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  3 Ways to Ask for Personal Space During the Holidays
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3 Ways to Ask for Personal Space During the Holidays

An essential guide for setting boundaries during the holiday season

Madonna Diaz-Refugia

Full of delicious food and magical joy, the holiday season also brings something particularly special: togetherness. With travel delays and gift shopping, it can also be a stressful time for some. And while it’s fun to reunite with family or hometown friends and honor your holiday traditions, it’s important to take time to honor yourself and your personal space. 

While “space invaders” can be annoying, researchers have found that people who infringe upon your personal space can also cause feelings of discomfort and anger. During a time that’s supposed to be for happiness, love, and laughter, it can be hard to set boundaries with your loved ones. So, how do you ask for personal space when togetherness is a big part of celebrations? Here are three ways to protect your peace during the holidays.

How to Set Boundaries During the Holidays—and Keep Them

The word “boundaries” might sound like a wall you build to isolate yourself from friends and family, but it can actually be a self-care practice and a way to communicate your needs to others. “A boundary is a cue to others about how to treat you,” therapist Nedra Glover Tawwab says in her book Set Boundaries, Find Peace: A Guide to Reclaiming Yourself

But how do you know when you need boundaries? According to Tawwab, the signs can include but are not limited to:

  • Feeling overwhelmed.
  • Not having time for yourself.
  • Feeling resentful toward people who ask for your help.
  • Feeling burnt out. 

All of these signs can easily be felt during the holidays, making it hard to appreciate its warmth and magic. So, what does a boundary look like?

“It can be explicit,” Tawwab continues, “such as saying ‘I’m about to share something that I’d like you to keep just between the two of us.’ Or implicit, such as having a basket for shoes and socks right by the front door for guests.” 

Once you’ve communicated your boundary, it's important to take action and keep it. “When [a boundary] is violated, you need to reinforce it,” Tawwab adds. Be firm and assertive, reminding them of your needs.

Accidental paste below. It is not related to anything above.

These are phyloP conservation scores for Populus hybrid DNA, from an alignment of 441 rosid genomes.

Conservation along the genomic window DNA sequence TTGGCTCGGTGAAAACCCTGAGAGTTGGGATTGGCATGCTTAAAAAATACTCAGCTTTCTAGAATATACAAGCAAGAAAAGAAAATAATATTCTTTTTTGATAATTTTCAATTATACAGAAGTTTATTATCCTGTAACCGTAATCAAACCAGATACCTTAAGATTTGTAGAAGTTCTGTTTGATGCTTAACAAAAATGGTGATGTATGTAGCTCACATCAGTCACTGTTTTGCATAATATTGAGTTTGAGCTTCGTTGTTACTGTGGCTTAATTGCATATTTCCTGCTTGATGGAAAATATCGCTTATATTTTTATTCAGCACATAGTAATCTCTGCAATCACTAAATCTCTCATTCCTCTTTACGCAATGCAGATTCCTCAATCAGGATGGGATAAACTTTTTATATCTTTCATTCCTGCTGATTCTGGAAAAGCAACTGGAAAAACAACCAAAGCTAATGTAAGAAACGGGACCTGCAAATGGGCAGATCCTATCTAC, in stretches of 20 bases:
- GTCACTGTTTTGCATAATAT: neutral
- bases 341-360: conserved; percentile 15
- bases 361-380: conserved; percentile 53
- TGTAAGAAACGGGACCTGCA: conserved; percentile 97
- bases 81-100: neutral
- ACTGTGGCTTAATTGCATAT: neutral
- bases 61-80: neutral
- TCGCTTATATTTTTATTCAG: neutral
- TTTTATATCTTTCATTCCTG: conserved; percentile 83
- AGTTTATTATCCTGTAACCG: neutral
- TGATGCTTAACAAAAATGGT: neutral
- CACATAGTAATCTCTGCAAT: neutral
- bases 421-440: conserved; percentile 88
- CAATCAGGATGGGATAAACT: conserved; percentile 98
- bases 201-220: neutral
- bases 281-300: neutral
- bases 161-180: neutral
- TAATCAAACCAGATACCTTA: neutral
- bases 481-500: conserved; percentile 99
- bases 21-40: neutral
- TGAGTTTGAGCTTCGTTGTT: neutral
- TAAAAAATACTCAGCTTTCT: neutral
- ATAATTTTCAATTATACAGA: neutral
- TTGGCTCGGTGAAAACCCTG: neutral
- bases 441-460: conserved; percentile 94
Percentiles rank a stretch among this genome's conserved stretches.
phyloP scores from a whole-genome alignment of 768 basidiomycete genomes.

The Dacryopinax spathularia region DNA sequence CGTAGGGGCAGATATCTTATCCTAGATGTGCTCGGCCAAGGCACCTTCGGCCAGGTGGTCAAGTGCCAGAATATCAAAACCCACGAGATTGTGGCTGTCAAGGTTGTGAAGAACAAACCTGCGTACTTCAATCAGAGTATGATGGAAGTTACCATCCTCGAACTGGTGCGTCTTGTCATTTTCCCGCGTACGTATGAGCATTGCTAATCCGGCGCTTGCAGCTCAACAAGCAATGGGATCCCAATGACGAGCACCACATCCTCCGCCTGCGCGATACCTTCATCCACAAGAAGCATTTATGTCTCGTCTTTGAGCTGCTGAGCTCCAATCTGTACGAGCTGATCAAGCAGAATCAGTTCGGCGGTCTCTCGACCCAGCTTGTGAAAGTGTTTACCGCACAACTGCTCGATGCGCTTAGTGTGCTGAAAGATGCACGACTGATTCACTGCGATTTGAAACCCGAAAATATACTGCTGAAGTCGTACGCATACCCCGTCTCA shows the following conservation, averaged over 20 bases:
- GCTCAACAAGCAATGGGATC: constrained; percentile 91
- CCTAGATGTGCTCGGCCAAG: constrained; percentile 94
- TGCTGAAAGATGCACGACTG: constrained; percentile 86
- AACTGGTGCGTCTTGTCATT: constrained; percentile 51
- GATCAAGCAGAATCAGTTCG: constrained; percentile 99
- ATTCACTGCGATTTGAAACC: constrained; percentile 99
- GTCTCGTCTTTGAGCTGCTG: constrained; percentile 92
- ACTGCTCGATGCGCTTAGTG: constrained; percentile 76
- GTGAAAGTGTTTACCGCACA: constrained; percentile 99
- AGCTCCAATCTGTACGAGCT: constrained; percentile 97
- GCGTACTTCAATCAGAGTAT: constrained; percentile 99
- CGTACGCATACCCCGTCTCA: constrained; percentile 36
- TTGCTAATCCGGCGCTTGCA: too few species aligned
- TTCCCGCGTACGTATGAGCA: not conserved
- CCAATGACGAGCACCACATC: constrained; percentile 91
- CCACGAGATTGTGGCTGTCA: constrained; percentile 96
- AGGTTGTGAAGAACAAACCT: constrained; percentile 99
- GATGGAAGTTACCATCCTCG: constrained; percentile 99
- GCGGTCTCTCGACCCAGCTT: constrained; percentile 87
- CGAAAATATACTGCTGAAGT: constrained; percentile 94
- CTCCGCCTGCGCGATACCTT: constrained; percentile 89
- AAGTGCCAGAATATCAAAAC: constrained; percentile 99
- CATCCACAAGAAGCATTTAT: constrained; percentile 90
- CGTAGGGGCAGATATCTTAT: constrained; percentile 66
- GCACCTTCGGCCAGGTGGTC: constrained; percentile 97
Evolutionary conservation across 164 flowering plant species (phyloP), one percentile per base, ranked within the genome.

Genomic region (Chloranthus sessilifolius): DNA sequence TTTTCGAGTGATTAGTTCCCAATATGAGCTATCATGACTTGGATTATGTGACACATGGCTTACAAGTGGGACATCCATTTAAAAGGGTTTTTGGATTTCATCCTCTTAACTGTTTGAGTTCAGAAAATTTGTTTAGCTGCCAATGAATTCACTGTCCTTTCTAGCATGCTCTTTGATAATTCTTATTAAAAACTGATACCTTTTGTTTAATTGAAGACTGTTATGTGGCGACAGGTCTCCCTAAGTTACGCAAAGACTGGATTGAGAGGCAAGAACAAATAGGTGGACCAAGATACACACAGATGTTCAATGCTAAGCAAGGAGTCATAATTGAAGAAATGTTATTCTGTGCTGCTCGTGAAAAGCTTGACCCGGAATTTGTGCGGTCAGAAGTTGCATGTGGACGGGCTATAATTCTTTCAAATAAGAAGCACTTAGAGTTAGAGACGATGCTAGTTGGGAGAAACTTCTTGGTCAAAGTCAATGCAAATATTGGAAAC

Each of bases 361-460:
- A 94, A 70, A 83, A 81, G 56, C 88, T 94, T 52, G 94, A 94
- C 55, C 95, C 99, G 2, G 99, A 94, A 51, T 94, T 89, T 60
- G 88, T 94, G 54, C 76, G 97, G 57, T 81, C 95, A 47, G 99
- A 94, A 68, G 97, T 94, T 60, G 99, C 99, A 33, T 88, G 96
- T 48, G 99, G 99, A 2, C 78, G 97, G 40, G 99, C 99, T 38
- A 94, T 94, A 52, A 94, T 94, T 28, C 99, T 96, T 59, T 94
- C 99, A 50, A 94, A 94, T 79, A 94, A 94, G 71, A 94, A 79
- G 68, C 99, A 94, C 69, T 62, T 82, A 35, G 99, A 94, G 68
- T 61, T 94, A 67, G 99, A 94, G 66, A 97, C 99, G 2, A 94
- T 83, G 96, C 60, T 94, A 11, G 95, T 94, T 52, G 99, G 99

Schedule Time to Get Grounded

Yes, the holiday season is for “together time,” but there is such a thing as too much time together. Before spending extended time with family and friends, it's important to communicate a visitation schedule so that everyone’s expectations are managed—but don’t forget to include your self-care in that schedule.

During this high-stress time of year, it's important to find time to relax your nervous system. You can do so by sitting down in a quiet space and simply breathing. Breathwork is proven to be super effective in improving mental health and is so easy to do. You can even take a free class on how to do it. So go ahead and share it in the family group chat—you’re gonna need some breathing room this year. 

Avoid ‘Difficult’ People

“There’s always that one family member that wants to know all your business, question your decisions, remind you of all the negative things you have going on in your life, and give their plans for your life,” said Shawndrika Cook, LPC in a Choosing Therapy article.

When dealing with people like this, remember to respectfully dismiss their unsolicited advice and “redirect the conversation with love,” Cook says. “Shift the atmosphere by using positive words and creating awareness of why you are here together. To make memories, love each other, and appreciate the value of your family.”

With the frustrations of having to find the perfect gift for your mom or make an elaborate feast alongside your best friend’s annoying partner, it's easy to forget the true meaning of this time of year—love. Love yourself and others by making your boundaries known this holiday season so that you can truly enjoy all the merriment that comes with it.

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